With Bank Indonesia seen cutting interest rates for a third month on Thursday, some economists say the president’s call for rates to “fall, fall, fall,” is making the nation more exposed to any emerging-market selloff.
Fifteen of 24 analysts surveyed by Bloomberg see the policy rate being reduced 25 basis points to 6.75 percent, with the rest forecasting no change. The cuts have lured almost $3 billion of inflows to Indonesian local-currency sovereign notes this year, making them the best performers among Asian emerging markets.
President Joko Widodo has urged the authority to keep reducing borrowing costs and has ordered banks to cap deposit rates as he seeks to revive economic growth from a six-year low. Cutting rates too fast raises the risk of capital outflows in the event of a global shock and may increase soured credit just as the government budget faces strains, according to Natixis Asia Ltd.
“This is a negative development for the country,” said Trinh Nguyen, a senior economist at Natixis in Hong Kong. “Investors will gloss this over as long as risk appetite remains strong, but we know this also changes very quickly.”
There’s room for one more 25-basis-point cut, said Trinh. Of 26 economists surveyed by Bloomberg, eight see a policy rate of 7 percent by the end of year, 10 forecast 6.75 percent, seven predict 6.5 percent and one projects 6.25 percent.
President Widodo said in an interview last month that he wanted the benchmark rate to “fall, fall, fall, fall and keep falling.” The Financial Services Authority, or OJK, said Feb. 29 it would lower the ceiling for deposit rates at seven large banks to 75 to 100 basis points above the central bank reference rate.
“Indonesia can argue that it has a window of opportunity to cut rates, especially in the context of the commodity bust requiring policy easing,” said Vishnu Varathan, a senior economist at Mizuho Bank Ltd. in Singapore. “With incremental rate cuts, and other efforts to boost money supply, latent inflationary risks do build, and this will in turn undermine macro-stability if the productivity pickup does not keep pace over time.”
Indonesian local-currency sovereign debt has returned 14 percent over the last six months and the rupiah has surged 9.8 percent. The exchange rate remains vulnerable and the government needs to focus on state revenue reform to widen the tax base, not just on boosting fiscal spending, which is unsustainable, Anton Gunawan, the chief economist at PT Bank Mandiri, told reporters in Jakarta on Wednesday.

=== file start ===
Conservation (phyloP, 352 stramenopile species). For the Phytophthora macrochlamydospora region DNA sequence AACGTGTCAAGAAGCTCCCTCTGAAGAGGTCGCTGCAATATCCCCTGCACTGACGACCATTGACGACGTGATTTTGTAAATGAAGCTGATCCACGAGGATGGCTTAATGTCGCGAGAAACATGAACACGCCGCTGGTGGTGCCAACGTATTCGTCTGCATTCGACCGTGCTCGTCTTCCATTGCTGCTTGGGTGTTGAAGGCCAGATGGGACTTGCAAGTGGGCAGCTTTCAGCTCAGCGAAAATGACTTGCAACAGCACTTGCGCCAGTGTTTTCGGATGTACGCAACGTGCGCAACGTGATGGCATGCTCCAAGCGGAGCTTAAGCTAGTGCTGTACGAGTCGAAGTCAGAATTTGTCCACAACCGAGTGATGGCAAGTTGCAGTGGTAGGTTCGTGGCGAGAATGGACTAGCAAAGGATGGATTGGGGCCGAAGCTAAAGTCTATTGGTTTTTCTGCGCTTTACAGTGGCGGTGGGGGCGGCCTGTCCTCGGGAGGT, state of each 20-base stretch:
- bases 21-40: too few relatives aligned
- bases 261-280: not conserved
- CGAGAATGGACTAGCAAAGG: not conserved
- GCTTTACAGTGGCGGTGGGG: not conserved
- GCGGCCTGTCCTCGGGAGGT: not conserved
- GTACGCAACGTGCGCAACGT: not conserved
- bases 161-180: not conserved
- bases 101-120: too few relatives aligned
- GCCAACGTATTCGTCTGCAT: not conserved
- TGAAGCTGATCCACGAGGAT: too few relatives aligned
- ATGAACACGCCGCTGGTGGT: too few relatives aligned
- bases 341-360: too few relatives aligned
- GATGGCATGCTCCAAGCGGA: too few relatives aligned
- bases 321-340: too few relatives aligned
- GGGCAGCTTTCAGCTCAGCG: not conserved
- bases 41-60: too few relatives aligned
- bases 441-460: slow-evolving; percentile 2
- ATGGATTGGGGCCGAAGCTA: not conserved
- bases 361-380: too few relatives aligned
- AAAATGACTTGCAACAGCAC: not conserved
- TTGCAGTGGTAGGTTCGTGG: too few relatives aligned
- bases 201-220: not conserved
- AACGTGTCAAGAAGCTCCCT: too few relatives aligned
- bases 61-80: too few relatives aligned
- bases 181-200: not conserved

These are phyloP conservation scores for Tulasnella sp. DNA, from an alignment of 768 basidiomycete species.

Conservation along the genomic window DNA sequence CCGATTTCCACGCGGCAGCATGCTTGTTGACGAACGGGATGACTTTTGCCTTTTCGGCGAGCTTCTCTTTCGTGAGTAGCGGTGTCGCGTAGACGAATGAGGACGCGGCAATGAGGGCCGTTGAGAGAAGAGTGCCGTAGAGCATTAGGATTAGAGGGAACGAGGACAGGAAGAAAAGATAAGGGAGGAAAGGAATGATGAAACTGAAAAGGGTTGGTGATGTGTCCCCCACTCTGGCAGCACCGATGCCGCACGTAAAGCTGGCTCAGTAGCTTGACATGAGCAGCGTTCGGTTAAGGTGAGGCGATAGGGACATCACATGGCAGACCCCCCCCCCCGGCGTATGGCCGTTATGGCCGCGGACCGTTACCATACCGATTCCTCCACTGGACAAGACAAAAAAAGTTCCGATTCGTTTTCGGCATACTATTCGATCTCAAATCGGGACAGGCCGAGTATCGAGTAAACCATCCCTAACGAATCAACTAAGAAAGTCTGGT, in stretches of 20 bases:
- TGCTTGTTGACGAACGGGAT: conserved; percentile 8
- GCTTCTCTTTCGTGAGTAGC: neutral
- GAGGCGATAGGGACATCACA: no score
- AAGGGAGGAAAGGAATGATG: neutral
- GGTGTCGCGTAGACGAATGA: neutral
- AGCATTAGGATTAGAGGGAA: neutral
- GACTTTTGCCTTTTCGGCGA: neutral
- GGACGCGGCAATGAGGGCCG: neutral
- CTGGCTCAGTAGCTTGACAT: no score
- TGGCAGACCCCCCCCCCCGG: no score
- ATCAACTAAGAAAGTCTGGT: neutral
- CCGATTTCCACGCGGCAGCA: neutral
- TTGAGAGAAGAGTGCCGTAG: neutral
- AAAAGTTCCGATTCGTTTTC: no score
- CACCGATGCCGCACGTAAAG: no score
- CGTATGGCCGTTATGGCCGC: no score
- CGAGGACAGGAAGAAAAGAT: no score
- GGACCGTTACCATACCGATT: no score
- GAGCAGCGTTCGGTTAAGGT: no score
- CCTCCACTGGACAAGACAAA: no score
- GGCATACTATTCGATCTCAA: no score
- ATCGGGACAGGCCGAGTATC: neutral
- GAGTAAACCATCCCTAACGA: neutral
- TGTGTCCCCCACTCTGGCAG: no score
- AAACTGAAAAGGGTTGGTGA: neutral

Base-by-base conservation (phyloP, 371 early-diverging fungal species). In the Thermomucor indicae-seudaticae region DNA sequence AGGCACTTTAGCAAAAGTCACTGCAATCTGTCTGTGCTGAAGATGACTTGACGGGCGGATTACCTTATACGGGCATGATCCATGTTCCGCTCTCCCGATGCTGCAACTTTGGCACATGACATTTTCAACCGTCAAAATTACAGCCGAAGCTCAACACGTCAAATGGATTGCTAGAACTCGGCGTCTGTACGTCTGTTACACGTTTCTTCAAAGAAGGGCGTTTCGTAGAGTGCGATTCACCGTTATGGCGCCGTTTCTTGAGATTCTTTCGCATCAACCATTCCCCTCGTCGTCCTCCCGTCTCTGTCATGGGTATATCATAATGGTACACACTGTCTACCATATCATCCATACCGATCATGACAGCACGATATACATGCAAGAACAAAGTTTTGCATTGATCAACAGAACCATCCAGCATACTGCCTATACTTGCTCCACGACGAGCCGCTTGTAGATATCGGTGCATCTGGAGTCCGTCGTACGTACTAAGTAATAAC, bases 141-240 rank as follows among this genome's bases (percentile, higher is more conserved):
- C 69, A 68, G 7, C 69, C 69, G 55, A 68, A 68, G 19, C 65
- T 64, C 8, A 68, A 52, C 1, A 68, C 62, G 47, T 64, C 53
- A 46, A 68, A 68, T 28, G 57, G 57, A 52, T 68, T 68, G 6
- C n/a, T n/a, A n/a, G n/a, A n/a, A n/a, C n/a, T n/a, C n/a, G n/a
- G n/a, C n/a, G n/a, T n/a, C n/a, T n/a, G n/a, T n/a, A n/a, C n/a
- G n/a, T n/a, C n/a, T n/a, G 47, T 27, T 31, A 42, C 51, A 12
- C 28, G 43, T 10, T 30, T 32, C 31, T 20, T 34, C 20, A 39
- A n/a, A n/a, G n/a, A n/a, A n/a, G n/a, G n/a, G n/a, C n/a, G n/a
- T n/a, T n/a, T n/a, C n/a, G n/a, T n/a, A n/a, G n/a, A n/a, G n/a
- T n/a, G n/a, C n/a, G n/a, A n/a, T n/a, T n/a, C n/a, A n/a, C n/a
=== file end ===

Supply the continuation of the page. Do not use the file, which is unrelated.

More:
Southeast Asia’s largest economy grew 4.79 percent last year, the least since 2009, as the prices of Indonesia’s major exports such as coal and palm oil declined. The government is targeting expansion of 5.3 percent this year.
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The 2016 budget calls for both higher revenue and stimulus spending, even after tax collection fell around 20 percent short of target last year. Anticipating a funding crunch, Finance Minister Bambang Brodjonegoro has said he plans to cut routine public spending and is hoping the parliament will pass a tax amnesty that could bring in extra revenue. Lawmakers postponed deliberating the bill this month.
“The balance between increasing tax collection and borrowing is going to be the essence of public policy making and macro management over the next year,” Rodrigo Chaves, the World Bank’s country director in Indonesia, told reporters in Jakarta on Tuesday. “Increasing revenue is imperative, whether it’s difficult or easy it has to be done.”
Indonesia’s 10-year sovereign bonds yield 7.76 percent, the highest among Asia’s emerging markets and 5.85 percentage points more than similar-maturity Treasuries. The rupiah has been driven by bond flows amid the prospect of rate cuts, said Gundy Cahyadi, an economist at DBS Group Holdings Ltd. in Singapore.
“The most important thing has been the yield differential between Indonesian assets and the Group of Seven economies,” he said.
Consumer-price gains have stayed below 5 percent over the last four months after exceeding 7 percent in the middle of last year. The bond rally should continue and HSBC Holdings Plc is recommending clients be long on 10-year notes, said Pin Ru Tan, a rates strategist at the lender in Singapore.
“The authorities need to be watchful of triggering inflation pressure as loan growth and inflation share some degree of correlation,” she said. “The government, the OJK and Bank Indonesia must therefore jointly ensure that they do not loosen monetary conditions too rapidly or excessively.”
–With assistance from Yudith Ho To contact the reporters on this story: Liau Y-Sing in Kuala Lumpur at email@example.com, Chris Brummitt in Jakarta at firstname.lastname@example.org. To contact the editors responsible for this story: Sandy Hendry at email@example.com, Garfield Reynolds at firstname.lastname@example.org, Andrew Janes
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